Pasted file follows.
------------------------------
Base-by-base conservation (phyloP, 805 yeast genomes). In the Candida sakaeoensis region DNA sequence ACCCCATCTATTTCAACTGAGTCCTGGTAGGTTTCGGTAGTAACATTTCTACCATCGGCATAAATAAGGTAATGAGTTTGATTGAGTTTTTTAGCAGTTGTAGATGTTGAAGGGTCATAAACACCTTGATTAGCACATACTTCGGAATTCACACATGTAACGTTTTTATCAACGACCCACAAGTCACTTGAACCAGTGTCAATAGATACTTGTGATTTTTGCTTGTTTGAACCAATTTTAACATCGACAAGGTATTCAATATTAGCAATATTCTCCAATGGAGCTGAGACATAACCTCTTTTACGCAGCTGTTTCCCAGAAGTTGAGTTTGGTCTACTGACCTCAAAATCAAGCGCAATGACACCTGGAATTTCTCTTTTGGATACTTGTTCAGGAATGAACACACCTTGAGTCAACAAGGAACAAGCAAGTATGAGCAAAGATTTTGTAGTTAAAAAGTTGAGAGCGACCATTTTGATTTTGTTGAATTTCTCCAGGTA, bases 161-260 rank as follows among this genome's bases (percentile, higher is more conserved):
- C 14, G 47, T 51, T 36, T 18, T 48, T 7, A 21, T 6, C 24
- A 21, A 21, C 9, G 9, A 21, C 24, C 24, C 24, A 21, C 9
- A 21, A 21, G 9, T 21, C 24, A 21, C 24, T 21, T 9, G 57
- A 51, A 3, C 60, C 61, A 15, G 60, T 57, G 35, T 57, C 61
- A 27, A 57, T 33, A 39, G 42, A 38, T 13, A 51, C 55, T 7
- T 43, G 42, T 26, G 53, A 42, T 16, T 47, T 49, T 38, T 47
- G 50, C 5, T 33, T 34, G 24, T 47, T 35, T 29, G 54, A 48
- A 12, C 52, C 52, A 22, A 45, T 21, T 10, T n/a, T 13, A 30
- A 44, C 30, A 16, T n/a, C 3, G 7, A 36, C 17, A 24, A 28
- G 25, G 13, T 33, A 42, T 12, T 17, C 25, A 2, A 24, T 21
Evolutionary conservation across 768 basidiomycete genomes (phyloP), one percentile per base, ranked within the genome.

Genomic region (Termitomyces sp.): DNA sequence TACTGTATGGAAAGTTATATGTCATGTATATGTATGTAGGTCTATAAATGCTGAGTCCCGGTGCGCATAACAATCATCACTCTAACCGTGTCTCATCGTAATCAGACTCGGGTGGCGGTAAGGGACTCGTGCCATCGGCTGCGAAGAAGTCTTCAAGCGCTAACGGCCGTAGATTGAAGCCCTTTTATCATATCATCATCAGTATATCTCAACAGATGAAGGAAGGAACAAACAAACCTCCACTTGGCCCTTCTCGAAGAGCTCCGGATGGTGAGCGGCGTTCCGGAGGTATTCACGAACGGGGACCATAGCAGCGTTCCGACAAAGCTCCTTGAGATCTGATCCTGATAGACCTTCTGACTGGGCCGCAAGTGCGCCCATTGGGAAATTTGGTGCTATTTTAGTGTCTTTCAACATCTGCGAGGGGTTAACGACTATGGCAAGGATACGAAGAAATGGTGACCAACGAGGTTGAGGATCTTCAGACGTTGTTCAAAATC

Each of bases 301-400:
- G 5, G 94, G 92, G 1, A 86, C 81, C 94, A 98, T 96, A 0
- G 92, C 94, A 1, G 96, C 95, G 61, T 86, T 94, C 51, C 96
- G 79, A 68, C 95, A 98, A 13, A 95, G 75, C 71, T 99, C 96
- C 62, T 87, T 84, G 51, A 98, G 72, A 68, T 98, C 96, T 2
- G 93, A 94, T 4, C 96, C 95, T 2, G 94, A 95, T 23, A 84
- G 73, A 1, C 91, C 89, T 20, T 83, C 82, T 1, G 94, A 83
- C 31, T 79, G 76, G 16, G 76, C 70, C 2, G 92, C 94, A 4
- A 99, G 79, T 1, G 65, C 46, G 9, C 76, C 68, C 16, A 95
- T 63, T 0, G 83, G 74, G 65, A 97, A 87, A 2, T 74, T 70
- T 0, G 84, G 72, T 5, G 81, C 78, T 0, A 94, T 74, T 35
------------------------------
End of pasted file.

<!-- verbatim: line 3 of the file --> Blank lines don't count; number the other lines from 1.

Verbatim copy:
- A 21, A 21, C 9, G 9, A 21, C 24, C 24, C 24, A 21, C 9